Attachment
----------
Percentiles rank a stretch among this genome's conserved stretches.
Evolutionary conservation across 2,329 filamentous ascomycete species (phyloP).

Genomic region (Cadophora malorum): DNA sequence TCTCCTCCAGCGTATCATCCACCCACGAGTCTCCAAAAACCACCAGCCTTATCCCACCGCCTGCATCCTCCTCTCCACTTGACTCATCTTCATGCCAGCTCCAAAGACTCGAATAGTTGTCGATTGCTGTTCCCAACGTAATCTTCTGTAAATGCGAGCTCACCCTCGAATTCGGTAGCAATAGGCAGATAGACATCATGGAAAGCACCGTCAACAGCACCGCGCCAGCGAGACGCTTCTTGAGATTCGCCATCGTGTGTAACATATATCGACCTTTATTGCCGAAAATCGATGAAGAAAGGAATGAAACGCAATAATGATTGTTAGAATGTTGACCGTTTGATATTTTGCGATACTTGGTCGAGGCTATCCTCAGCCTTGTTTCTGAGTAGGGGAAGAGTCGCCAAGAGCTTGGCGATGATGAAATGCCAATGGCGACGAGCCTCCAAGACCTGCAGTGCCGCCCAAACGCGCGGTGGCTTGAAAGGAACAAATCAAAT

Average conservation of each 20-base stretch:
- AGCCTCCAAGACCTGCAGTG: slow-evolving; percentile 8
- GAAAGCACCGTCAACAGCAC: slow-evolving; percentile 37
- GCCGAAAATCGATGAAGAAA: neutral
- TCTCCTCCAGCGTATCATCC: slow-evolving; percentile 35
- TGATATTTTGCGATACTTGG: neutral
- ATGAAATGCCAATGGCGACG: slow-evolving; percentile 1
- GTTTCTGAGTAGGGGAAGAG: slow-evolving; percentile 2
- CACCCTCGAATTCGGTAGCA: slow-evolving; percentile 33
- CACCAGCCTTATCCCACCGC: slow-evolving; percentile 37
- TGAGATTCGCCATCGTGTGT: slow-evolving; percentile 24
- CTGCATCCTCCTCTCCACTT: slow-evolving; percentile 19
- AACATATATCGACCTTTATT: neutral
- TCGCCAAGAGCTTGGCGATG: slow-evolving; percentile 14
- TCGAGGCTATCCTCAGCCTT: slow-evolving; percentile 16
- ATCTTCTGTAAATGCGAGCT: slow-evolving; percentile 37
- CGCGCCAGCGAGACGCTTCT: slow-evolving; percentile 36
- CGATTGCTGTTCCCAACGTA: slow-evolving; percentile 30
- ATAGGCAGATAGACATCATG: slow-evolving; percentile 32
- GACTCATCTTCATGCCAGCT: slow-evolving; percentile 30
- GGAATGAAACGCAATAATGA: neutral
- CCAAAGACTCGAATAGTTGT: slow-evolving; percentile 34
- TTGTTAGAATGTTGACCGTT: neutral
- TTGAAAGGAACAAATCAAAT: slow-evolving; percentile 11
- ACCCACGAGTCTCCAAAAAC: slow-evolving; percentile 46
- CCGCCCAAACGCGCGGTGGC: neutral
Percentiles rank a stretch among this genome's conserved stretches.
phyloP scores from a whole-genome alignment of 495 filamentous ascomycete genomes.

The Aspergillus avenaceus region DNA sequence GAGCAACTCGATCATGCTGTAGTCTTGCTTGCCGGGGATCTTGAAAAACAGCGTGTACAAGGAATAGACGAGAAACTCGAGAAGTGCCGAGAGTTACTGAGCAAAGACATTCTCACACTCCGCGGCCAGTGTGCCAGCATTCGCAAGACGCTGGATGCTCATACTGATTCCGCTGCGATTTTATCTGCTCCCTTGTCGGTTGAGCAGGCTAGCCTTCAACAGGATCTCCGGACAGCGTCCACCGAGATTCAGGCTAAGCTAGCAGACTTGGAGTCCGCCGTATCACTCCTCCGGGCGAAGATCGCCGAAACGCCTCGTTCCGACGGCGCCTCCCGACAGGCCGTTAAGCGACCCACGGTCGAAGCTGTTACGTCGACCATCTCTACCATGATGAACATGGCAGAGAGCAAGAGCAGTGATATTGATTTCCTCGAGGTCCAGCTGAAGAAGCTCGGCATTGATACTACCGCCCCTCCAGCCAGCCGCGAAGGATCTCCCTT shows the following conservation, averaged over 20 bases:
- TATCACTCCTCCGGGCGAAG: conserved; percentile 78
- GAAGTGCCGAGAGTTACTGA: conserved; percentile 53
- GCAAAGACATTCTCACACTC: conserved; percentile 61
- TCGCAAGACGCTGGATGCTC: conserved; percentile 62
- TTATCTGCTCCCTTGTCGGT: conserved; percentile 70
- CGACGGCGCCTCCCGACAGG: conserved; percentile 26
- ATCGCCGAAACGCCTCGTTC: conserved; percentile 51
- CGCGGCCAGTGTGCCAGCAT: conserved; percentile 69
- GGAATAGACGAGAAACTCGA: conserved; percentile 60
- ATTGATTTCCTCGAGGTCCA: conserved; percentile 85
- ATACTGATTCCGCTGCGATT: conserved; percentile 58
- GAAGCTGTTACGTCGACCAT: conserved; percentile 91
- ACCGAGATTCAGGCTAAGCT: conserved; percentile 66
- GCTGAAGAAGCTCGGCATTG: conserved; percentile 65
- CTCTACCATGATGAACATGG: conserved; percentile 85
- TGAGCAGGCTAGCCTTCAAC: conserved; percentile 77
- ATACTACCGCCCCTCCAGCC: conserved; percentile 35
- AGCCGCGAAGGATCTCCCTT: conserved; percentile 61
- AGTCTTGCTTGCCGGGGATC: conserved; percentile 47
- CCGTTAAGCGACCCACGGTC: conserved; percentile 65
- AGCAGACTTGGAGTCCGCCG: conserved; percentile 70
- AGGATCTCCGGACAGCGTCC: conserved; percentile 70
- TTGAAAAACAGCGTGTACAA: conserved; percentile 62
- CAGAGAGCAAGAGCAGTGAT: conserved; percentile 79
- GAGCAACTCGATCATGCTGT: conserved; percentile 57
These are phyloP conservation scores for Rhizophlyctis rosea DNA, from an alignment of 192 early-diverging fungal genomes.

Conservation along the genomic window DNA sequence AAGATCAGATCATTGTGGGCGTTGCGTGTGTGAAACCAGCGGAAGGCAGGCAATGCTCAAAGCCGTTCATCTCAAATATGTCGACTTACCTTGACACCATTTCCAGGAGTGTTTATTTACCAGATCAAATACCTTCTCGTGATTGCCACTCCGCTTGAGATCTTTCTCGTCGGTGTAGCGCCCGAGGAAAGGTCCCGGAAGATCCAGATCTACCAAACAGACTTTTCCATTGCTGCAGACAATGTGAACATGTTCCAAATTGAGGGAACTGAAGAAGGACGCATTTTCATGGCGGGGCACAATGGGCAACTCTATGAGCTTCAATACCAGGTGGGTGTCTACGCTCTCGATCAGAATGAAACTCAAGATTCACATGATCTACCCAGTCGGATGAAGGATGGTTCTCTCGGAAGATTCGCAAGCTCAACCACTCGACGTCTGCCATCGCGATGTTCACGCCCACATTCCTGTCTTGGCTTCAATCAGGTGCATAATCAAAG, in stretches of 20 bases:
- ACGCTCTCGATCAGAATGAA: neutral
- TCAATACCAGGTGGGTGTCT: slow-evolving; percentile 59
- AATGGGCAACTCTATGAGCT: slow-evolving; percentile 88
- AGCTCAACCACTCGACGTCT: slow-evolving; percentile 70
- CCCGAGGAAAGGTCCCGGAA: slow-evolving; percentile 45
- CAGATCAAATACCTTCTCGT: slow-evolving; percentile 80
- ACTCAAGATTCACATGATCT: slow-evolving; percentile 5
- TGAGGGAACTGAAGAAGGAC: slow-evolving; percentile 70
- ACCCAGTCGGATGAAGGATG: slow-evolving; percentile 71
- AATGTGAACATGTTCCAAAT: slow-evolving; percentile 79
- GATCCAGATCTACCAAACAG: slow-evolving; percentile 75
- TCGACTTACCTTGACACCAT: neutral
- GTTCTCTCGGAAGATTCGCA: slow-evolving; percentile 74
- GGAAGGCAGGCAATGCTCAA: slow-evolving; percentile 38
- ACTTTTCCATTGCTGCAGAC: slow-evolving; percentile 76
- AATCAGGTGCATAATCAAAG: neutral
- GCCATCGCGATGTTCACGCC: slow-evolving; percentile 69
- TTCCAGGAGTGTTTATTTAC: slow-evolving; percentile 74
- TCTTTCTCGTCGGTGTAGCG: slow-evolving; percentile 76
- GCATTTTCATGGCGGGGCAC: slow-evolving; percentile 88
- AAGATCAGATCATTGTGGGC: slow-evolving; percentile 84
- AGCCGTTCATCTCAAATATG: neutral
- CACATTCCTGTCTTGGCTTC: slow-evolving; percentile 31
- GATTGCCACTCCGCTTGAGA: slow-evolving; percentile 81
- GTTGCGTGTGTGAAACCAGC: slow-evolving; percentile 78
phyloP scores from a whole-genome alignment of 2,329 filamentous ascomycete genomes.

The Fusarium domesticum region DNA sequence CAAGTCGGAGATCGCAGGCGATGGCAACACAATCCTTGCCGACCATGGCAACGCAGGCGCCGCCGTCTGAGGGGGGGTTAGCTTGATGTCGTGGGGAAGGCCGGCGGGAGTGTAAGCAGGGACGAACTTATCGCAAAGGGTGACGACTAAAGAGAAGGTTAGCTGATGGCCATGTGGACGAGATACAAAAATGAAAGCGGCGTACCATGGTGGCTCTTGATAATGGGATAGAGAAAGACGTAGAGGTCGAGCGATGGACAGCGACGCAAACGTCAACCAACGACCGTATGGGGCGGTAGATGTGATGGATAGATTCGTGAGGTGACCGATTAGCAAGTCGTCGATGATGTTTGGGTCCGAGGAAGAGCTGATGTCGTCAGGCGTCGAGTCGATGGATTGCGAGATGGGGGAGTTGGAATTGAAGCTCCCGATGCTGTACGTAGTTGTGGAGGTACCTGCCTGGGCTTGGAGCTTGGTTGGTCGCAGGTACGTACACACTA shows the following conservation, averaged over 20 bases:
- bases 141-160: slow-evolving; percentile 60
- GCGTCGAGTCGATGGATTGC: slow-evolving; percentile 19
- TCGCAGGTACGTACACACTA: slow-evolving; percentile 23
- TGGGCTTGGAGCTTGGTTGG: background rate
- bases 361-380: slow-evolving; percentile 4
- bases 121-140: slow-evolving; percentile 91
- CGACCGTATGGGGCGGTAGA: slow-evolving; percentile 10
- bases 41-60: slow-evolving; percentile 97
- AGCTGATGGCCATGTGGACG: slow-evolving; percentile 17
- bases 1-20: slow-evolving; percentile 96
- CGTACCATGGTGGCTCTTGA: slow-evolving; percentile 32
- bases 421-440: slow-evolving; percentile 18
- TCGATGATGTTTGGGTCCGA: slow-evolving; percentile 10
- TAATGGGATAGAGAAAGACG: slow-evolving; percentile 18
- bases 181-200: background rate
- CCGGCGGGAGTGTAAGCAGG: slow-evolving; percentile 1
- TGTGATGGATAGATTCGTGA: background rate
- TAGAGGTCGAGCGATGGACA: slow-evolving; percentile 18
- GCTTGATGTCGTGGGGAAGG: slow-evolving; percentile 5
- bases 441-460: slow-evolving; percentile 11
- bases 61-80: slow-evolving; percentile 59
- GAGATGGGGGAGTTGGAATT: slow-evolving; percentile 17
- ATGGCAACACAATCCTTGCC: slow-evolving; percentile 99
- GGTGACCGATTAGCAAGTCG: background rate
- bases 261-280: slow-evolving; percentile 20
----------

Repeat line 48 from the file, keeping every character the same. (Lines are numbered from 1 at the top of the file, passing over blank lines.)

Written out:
- TGAGCAGGCTAGCCTTCAAC: conserved; percentile 77